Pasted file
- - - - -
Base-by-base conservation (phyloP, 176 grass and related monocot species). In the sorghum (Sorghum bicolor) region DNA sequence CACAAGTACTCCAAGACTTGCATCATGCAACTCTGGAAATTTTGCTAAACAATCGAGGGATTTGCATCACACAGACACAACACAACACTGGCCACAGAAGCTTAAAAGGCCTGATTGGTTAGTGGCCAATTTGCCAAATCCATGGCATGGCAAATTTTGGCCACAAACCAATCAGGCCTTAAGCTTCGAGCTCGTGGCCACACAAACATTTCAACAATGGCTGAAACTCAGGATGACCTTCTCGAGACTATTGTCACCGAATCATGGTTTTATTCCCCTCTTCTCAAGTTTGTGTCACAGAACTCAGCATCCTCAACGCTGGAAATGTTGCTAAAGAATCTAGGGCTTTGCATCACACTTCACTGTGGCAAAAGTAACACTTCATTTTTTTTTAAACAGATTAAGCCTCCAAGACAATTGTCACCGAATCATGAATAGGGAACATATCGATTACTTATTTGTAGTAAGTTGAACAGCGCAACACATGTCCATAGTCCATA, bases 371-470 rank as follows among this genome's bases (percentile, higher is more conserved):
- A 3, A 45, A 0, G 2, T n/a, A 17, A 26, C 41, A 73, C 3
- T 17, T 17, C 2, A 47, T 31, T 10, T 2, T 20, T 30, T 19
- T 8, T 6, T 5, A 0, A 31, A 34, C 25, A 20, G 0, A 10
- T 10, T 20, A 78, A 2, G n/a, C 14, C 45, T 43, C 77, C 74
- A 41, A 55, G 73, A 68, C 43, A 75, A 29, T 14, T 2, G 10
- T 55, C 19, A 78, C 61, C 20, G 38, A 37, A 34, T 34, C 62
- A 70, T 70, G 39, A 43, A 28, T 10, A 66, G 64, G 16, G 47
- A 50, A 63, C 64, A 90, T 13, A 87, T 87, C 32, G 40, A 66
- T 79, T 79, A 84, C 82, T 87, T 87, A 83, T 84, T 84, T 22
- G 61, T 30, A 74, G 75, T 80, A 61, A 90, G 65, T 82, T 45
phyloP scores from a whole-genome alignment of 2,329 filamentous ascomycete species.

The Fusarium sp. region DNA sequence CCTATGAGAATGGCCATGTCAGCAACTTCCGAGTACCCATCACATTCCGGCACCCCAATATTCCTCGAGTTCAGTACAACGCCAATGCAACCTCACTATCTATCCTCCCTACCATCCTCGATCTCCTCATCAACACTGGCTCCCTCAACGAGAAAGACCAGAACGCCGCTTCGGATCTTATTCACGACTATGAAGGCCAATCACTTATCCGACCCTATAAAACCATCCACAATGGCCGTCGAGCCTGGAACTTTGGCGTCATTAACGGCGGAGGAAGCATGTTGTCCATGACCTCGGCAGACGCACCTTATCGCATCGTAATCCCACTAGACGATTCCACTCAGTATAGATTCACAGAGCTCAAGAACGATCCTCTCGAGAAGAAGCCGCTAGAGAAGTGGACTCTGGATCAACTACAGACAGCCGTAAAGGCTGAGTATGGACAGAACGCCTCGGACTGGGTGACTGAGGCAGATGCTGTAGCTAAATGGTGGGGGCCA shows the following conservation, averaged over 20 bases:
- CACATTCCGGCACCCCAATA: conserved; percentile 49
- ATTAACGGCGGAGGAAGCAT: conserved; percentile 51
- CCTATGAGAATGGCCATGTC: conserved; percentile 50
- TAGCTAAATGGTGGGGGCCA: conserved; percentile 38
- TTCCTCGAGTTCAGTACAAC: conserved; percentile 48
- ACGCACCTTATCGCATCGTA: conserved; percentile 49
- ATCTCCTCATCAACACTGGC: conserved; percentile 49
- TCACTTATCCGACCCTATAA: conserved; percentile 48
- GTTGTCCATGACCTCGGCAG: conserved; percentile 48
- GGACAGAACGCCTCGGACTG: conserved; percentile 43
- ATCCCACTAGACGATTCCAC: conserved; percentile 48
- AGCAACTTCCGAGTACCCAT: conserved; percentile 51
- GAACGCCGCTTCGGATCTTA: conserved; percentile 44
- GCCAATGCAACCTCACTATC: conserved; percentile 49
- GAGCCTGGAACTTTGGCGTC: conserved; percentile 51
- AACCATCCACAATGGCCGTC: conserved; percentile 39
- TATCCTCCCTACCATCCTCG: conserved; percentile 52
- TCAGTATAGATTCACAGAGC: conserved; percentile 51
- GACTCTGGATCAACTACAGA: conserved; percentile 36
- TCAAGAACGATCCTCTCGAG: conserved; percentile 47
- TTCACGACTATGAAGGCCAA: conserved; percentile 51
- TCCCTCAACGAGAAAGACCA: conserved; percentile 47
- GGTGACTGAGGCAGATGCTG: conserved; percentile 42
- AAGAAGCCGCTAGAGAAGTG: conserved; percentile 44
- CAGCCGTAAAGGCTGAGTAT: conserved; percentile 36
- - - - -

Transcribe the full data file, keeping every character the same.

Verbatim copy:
Base-by-base conservation (phyloP, 176 grass and related monocot species). In the sorghum (Sorghum bicolor) region DNA sequence CACAAGTACTCCAAGACTTGCATCATGCAACTCTGGAAATTTTGCTAAACAATCGAGGGATTTGCATCACACAGACACAACACAACACTGGCCACAGAAGCTTAAAAGGCCTGATTGGTTAGTGGCCAATTTGCCAAATCCATGGCATGGCAAATTTTGGCCACAAACCAATCAGGCCTTAAGCTTCGAGCTCGTGGCCACACAAACATTTCAACAATGGCTGAAACTCAGGATGACCTTCTCGAGACTATTGTCACCGAATCATGGTTTTATTCCCCTCTTCTCAAGTTTGTGTCACAGAACTCAGCATCCTCAACGCTGGAAATGTTGCTAAAGAATCTAGGGCTTTGCATCACACTTCACTGTGGCAAAAGTAACACTTCATTTTTTTTTAAACAGATTAAGCCTCCAAGACAATTGTCACCGAATCATGAATAGGGAACATATCGATTACTTATTTGTAGTAAGTTGAACAGCGCAACACATGTCCATAGTCCATA, bases 371-470 rank as follows among this genome's bases (percentile, higher is more conserved):
- A 3, A 45, A 0, G 2, T n/a, A 17, A 26, C 41, A 73, C 3
- T 17, T 17, C 2, A 47, T 31, T 10, T 2, T 20, T 30, T 19
- T 8, T 6, T 5, A 0, A 31, A 34, C 25, A 20, G 0, A 10
- T 10, T 20, A 78, A 2, G n/a, C 14, C 45, T 43, C 77, C 74
- A 41, A 55, G 73, A 68, C 43, A 75, A 29, T 14, T 2, G 10
- T 55, C 19, A 78, C 61, C 20, G 38, A 37, A 34, T 34, C 62
- A 70, T 70, G 39, A 43, A 28, T 10, A 66, G 64, G 16, G 47
- A 50, A 63, C 64, A 90, T 13, A 87, T 87, C 32, G 40, A 66
- T 79, T 79, A 84, C 82, T 87, T 87, A 83, T 84, T 84, T 22
- G 61, T 30, A 74, G 75, T 80, A 61, A 90, G 65, T 82, T 45
phyloP scores from a whole-genome alignment of 2,329 filamentous ascomycete species.

The Fusarium sp. region DNA sequence CCTATGAGAATGGCCATGTCAGCAACTTCCGAGTACCCATCACATTCCGGCACCCCAATATTCCTCGAGTTCAGTACAACGCCAATGCAACCTCACTATCTATCCTCCCTACCATCCTCGATCTCCTCATCAACACTGGCTCCCTCAACGAGAAAGACCAGAACGCCGCTTCGGATCTTATTCACGACTATGAAGGCCAATCACTTATCCGACCCTATAAAACCATCCACAATGGCCGTCGAGCCTGGAACTTTGGCGTCATTAACGGCGGAGGAAGCATGTTGTCCATGACCTCGGCAGACGCACCTTATCGCATCGTAATCCCACTAGACGATTCCACTCAGTATAGATTCACAGAGCTCAAGAACGATCCTCTCGAGAAGAAGCCGCTAGAGAAGTGGACTCTGGATCAACTACAGACAGCCGTAAAGGCTGAGTATGGACAGAACGCCTCGGACTGGGTGACTGAGGCAGATGCTGTAGCTAAATGGTGGGGGCCA shows the following conservation, averaged over 20 bases:
- CACATTCCGGCACCCCAATA: conserved; percentile 49
- ATTAACGGCGGAGGAAGCAT: conserved; percentile 51
- CCTATGAGAATGGCCATGTC: conserved; percentile 50
- TAGCTAAATGGTGGGGGCCA: conserved; percentile 38
- TTCCTCGAGTTCAGTACAAC: conserved; percentile 48
- ACGCACCTTATCGCATCGTA: conserved; percentile 49
- ATCTCCTCATCAACACTGGC: conserved; percentile 49
- TCACTTATCCGACCCTATAA: conserved; percentile 48
- GTTGTCCATGACCTCGGCAG: conserved; percentile 48
- GGACAGAACGCCTCGGACTG: conserved; percentile 43
- ATCCCACTAGACGATTCCAC: conserved; percentile 48
- AGCAACTTCCGAGTACCCAT: conserved; percentile 51
- GAACGCCGCTTCGGATCTTA: conserved; percentile 44
- GCCAATGCAACCTCACTATC: conserved; percentile 49
- GAGCCTGGAACTTTGGCGTC: conserved; percentile 51
- AACCATCCACAATGGCCGTC: conserved; percentile 39
- TATCCTCCCTACCATCCTCG: conserved; percentile 52
- TCAGTATAGATTCACAGAGC: conserved; percentile 51
- GACTCTGGATCAACTACAGA: conserved; percentile 36
- TCAAGAACGATCCTCTCGAG: conserved; percentile 47
- TTCACGACTATGAAGGCCAA: conserved; percentile 51
- TCCCTCAACGAGAAAGACCA: conserved; percentile 47
- GGTGACTGAGGCAGATGCTG: conserved; percentile 42
- AAGAAGCCGCTAGAGAAGTG: conserved; percentile 44
- CAGCCGTAAAGGCTGAGTAT: conserved; percentile 36